How to Write a Killer Resume
Last updated: Sep 7, 2019
Writing a good resume, much like software development itself, is often more art than science. Most people use the limited space in their resume to simply hit the required bullet points of contact information, education history, work experience, and a generic list of skills they purport to possess. This, however, does nothing to make you stand out from the sea of other potential jobseekers who have crafted shockingly similar resumes to your own, and doesn’t get anyone excited about calling you for an interview.
A resume is your chance to tell a story about yourself, and to demonstrate why you, and you alone, are the perfect fit for the position. A list of programming languages you’ve heard of will never accomplish that goal.
Telling Your Story
From top to bottom, the resume should be a story about your experiences, the strengths and skills you built from those experiences, and how those talents you’ve cultivated will be a perfect fit for the job you’re applying for.
An important part of telling your story is your education history, however it is important to go beyond simply listing the school you attended, the year you graduated, and your degree. Think of how many people graduated from the same college, with the exact same degree. Why was your time there different? How do you stand out? Maybe you maintained a high GPA while also serving in a volunteer organization. Maybe you led an extra-curricular development team. Maybe you won some awards. These things set you apart from your peers and need to be represented in your education history.
When listing your work history, a good hiring manager mostly doesn’t care about what your actual job title was. The important thing to highlight for each position you’ve held is how you added value to the company. So, don’t list your specific job responsibilities. Instead, explain for example how a change you implemented saved the company money. Explain how responsibilities you took on allowed the company to increase their revenue. Show that you being involved in an organization is an improvement to the organization as a whole.
skills and Projects
This is the single most important aspect of any resume, and the one that prospect jobhunters often spend the least amount of time on (or leave off entirely). Don’t just tell me that you have a skill, demonstrate it. For example, instead of simply listing “Java” on your resume, tell me about the cool Java application you wrote that uses an API to interact with your smart home devices to start a pot of coffee brewing when your computer boots up in the morning. Whatever the skill may be, tell me a story about how you obtained this knowledge, and demonstrate to me that you truly know it. Bonus points for linking to a website you’ve built or a Github repository containing the source-code of the project. This simple act of having some additional online resources that a hiring manager can reference to support your story of competency and skills will set you above 90% of the other applicants immediately.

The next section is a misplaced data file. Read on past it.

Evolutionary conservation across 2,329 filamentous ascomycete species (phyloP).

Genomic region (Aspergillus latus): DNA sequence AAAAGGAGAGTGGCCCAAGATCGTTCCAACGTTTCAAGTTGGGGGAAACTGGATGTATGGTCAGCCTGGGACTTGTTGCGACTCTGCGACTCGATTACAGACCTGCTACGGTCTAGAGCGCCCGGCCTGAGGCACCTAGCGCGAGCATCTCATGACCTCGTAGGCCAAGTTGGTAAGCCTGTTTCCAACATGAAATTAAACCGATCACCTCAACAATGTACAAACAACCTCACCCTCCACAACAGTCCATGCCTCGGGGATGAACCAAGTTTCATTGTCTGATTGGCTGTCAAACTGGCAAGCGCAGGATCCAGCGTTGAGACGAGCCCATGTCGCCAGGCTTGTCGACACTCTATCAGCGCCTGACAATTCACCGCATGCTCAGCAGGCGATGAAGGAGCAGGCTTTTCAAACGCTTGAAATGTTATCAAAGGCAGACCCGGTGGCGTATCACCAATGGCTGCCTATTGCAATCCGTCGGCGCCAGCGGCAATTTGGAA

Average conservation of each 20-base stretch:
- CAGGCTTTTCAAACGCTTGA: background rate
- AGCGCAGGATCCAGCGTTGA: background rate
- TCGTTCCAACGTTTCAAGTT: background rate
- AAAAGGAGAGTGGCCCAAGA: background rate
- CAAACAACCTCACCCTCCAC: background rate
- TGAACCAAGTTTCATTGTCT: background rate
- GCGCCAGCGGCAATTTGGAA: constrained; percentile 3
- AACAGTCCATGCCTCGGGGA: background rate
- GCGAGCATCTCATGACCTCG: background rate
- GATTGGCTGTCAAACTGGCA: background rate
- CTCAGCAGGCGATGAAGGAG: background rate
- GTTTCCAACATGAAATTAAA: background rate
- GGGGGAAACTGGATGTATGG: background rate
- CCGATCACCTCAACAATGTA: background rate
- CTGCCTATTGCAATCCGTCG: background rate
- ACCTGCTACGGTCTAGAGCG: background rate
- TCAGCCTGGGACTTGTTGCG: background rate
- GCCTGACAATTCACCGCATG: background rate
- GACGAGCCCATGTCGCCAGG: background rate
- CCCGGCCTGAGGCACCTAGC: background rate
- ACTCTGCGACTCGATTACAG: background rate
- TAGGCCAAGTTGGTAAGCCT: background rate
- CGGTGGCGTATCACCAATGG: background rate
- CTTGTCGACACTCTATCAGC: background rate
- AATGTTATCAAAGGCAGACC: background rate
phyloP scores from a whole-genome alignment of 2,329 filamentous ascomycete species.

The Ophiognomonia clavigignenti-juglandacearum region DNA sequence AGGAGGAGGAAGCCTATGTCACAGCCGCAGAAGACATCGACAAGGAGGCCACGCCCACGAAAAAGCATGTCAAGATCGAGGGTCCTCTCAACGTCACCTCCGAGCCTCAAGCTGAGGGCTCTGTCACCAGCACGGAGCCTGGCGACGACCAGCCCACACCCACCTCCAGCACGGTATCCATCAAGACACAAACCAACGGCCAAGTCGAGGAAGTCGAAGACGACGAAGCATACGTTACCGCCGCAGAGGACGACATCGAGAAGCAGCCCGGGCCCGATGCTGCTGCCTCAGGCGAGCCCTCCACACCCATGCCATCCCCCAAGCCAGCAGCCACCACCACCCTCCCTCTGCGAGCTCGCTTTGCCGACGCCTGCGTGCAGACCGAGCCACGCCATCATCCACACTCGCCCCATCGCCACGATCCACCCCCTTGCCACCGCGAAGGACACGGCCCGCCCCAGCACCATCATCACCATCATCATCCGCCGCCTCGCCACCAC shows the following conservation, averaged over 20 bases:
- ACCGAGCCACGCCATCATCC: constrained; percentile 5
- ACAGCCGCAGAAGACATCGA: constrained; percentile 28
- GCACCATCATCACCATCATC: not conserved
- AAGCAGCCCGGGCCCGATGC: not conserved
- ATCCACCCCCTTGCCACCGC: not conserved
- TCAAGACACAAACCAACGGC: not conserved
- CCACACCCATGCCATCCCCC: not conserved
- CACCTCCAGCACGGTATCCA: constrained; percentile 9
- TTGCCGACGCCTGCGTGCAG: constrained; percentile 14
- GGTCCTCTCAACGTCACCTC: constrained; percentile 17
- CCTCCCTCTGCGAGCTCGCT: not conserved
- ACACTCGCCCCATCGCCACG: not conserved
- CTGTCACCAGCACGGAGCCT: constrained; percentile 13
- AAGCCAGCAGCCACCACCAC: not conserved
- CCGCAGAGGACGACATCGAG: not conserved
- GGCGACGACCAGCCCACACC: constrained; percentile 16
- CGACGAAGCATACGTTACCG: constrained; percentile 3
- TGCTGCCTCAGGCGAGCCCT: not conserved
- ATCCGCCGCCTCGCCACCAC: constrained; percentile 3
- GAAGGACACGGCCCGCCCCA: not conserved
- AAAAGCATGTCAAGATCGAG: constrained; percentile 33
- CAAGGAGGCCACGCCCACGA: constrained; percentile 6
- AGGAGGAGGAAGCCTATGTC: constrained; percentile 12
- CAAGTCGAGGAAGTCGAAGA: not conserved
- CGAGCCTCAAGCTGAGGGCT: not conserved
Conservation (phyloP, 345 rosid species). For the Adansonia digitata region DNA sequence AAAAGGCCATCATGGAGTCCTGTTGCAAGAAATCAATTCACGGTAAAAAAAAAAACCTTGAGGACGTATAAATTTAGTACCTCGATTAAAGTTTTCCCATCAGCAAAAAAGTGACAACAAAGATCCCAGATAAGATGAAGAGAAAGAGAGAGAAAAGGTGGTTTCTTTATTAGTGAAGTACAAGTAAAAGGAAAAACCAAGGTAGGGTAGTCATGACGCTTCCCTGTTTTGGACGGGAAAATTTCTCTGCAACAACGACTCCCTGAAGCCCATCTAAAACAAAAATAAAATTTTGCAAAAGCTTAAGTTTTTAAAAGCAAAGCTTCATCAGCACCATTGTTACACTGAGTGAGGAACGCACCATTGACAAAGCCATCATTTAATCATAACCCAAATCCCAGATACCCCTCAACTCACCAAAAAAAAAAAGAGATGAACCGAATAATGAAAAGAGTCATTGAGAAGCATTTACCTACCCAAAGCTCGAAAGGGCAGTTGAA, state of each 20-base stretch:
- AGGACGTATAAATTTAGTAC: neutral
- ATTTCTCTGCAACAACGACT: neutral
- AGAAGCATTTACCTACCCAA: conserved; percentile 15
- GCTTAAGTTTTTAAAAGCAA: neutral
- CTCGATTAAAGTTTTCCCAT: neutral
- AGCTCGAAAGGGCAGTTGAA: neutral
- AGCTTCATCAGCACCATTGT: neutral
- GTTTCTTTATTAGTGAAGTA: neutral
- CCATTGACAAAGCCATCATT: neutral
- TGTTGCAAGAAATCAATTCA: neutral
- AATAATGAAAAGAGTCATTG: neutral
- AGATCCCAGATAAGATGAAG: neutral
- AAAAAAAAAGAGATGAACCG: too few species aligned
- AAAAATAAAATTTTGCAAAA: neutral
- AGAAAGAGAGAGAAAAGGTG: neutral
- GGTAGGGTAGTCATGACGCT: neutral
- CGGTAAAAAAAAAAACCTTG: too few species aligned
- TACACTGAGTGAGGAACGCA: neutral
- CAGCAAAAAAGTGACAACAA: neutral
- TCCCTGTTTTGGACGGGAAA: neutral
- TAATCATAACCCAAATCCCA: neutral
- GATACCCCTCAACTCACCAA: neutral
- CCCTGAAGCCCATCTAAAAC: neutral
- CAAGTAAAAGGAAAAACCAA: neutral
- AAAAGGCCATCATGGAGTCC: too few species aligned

Linking to source code or a website is especially important if you have a nontraditional education history. Changing careers and attempting to break into software development is admirable, but this mostly likely means you have less formal relevant education than other candidate that have four year degrees in computer science or software engineering. I’m not saying that you’re less qualified, or less talented, it just means that you have to go the extra mile to truly prove that you know your stuff. This means you need to spend a fair bit of your free time crafting a web-presence that shows you’re a thoughtful, intelligent, driven, talented developer.
Attention to Detail
Finally, your resume (and whatever source-code repositories and websites you link to) is the only representation of you that a company has in order for them to decide if they want to call you in for an interview. You might be amazing at selling yourself once you get your foot in the door, but until then, your written word and the “product” you’ve put together are all that you have. As such, your resume must be flawless.
If I get a resume that has obvious spelling mistakes, I instantly disqualify that candidate. Why should I entrust you to be detail-oriented with your check-ins to our company’s source code if you aren’t even detail-oriented enough to correct the glaring issues with your resume?
Crafting a resume is hard. In extremely limited space you have to convince someone you’ve not met that you’re worth calling, that you’re worth an interview. You have to make your resume float to the top of the pile by telling a convincing, compelling story about why you’re the only candidate for the job.